Sabra Morris is a freelance writer, editor and content developer for lifestyle magazines, city and regional magazines and custom publications. She blogs at sabramorrismedia.com and these are her good things.
Good things to read.
In The Woods, by Tana French. It’s one of the most chilling, riveting, hauntingly beautiful murder mysteries I’ve ever encountered. French draws you in with her prologue prose and never lets you go. It begins, “Picture a summer stolen whole from some coming-of-age film set in small-town 1950s. This is none of Ireland’s subtle seasons mixed for a connoisseur’s palate, watercolor nuances within a pinch-sized range of cloud and soft rain; this is summer full-throated and extravagant in a hot pure silkscreen blue. This summer explodes on your tongue tasting of chewed blades of long grass, your own clean sweat, Marie biscuits with butter squirting through the holes and shaken bottles of red lemonade picnicked in tree houses.” I challenge you to get your full eight hours in at night after picking up this book.
Design Sponge. One of the members of the bloggers’ old guard, Design Sponge is also one of this media form’s most successful members. Writer Grace Bonney created it in 2004 to explore and celebrate all things design. Since then, it has become one of the most gorgeous, inspirational Web sites for discovering new trends in fashion, home décor, business, food and more. I also love the site’s Biz Ladies section, which features small business advice for, and profiles of, successful female entrepreneurs. What makes this site different than other trend-driven forms of media is its editorial voice, which evokes respect for design integrity above all else.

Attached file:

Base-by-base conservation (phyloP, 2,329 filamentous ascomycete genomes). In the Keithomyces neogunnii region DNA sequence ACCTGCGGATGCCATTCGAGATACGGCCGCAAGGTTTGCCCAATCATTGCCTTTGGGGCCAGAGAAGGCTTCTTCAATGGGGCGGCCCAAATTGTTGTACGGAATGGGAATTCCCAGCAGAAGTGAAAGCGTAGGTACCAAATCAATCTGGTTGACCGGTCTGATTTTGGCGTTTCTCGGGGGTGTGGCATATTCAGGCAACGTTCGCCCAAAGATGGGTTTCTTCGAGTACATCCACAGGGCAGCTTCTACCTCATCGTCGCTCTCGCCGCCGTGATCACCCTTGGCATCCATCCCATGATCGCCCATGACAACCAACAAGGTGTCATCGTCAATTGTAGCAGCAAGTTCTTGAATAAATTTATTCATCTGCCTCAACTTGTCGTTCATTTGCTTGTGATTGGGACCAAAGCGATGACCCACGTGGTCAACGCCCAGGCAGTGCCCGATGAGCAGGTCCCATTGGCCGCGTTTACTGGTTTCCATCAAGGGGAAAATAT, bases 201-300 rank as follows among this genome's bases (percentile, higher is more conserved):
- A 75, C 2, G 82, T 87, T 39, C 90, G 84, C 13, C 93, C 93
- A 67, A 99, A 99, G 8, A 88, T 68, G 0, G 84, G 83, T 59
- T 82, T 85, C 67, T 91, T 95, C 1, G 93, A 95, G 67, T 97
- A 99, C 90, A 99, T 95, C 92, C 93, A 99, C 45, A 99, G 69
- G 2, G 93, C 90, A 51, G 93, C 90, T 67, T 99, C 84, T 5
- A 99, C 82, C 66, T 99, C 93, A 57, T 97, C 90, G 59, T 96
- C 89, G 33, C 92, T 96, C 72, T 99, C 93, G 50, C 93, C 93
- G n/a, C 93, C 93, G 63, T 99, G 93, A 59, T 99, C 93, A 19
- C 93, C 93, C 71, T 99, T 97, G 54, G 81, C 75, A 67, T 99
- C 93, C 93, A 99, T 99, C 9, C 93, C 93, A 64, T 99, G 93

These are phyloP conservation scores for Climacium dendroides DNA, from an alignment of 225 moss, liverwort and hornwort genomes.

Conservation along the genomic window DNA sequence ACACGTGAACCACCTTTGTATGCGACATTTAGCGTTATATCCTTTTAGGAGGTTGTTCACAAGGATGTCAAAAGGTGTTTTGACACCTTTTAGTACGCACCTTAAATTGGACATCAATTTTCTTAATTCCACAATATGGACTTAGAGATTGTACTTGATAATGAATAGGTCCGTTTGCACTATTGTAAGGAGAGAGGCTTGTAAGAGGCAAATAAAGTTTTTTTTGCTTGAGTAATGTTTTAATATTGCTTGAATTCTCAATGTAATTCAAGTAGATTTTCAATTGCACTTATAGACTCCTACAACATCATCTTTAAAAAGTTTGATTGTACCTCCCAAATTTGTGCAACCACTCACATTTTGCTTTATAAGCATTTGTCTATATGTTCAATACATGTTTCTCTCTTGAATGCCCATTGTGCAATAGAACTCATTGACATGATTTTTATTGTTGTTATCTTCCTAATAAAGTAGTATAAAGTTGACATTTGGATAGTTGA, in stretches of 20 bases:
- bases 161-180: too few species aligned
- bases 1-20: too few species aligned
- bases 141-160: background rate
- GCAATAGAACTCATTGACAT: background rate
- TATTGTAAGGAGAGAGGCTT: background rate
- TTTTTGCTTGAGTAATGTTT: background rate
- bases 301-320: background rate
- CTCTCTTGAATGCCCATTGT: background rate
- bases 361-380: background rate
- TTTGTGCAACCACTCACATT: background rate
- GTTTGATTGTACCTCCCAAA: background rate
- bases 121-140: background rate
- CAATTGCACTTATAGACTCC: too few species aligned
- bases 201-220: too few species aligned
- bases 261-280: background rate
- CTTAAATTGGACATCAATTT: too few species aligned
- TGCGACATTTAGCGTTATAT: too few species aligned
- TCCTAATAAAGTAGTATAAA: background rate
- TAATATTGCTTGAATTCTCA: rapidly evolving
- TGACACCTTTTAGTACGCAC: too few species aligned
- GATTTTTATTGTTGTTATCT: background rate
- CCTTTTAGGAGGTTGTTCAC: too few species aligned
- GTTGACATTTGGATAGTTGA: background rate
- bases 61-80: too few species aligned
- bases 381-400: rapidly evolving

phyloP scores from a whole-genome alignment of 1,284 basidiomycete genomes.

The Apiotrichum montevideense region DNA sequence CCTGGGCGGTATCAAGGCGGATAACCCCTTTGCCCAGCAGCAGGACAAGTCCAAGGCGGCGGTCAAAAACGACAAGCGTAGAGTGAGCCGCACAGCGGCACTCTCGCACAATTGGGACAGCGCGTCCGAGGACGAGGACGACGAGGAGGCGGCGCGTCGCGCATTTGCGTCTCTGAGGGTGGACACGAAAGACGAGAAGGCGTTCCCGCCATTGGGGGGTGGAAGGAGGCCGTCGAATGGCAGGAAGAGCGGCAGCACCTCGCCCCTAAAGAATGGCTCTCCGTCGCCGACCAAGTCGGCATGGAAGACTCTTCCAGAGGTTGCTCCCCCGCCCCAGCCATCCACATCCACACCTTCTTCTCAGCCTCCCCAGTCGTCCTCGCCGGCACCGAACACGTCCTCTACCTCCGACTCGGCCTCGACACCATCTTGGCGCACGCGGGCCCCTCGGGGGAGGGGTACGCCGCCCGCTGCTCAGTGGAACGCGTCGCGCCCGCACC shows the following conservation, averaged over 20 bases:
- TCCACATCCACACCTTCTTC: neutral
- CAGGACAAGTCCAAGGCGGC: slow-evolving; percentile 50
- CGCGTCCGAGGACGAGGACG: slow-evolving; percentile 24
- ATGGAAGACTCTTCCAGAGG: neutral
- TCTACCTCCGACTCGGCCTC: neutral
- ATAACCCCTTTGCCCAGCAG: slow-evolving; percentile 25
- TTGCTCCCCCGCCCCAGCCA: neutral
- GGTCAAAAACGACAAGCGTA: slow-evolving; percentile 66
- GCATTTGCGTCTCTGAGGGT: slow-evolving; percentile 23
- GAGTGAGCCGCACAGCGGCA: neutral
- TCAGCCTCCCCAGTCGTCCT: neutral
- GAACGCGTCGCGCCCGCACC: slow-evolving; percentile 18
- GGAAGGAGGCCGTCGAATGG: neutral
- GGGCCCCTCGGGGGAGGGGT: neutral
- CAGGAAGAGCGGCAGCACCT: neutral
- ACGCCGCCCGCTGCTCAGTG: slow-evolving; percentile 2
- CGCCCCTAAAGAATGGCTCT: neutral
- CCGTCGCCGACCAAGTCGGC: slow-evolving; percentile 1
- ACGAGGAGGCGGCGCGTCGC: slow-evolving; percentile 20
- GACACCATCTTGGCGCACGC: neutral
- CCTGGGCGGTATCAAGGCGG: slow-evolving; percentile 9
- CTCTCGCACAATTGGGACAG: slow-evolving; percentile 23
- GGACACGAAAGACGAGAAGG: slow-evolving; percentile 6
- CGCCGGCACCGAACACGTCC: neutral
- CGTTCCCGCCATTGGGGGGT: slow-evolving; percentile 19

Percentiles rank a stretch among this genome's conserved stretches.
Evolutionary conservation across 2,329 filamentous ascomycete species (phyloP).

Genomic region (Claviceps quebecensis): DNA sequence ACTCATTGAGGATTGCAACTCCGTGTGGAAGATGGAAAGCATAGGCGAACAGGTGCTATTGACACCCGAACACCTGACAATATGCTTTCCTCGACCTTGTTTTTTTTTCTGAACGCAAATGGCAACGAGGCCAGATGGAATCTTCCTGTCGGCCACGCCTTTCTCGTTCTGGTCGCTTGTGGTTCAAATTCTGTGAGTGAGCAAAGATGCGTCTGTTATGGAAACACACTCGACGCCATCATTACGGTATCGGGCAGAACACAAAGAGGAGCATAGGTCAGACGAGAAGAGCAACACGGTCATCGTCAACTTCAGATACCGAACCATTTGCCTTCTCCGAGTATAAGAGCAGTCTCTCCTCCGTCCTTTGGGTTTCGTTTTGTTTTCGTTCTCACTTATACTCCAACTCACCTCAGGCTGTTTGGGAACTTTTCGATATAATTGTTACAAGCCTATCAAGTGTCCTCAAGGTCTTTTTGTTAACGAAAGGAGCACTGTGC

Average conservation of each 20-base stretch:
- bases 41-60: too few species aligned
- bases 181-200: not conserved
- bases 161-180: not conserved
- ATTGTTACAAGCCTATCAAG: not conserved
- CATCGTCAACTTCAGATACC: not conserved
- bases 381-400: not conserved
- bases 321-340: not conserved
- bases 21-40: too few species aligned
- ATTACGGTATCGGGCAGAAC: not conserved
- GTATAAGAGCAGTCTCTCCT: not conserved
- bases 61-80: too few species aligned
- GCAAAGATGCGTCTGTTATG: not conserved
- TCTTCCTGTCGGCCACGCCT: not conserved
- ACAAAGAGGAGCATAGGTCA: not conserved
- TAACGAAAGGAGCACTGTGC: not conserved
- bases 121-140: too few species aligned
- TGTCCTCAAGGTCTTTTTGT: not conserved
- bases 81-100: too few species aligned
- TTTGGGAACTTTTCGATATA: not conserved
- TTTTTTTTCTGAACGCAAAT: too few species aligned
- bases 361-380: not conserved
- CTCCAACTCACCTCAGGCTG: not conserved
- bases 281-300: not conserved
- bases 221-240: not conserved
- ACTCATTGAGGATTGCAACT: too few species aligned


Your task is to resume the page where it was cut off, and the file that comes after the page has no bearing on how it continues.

Smashing Magazine is an online magazine for Web developers and designers. As a writer, I often collaborate with designers to produce content. This site helps me see things from a designer’s point of view. I also love the free monthly Desktop Wallpaper Calendar downloads. They’re all beautifully done and give me something to look forward to changing as each new month begins.
Good things to watch.
BBC America. I haven’t really gotten into a long-running TV series since Lost. These days, I’m tuning in to shows with shorter commitment windows, such as Luther and Broadchurch, both of which rolled out brand new episodes this year on BBC America. I was a huge fan of AMC’s first season of The Killing, so I was thrilled to discover the same caliber of complexity of writing in Broadchurch, a mystery / crime drama series that focuses on the events surrounding a child’s murder in a small coastal English town. Broadchurch’s entire plot ran its course in 8 whip-smart episodes early this fall. And after months of waiting around for Luther to air its third season, I finally got to see the incomparable Idris Elba back on the small screen as the explosive, intense detective this past September. These two shows were so clever and satisfying, I can only hope they will both be available on Netflix later this year — and that BBC America has more good stuff waiting in the wings.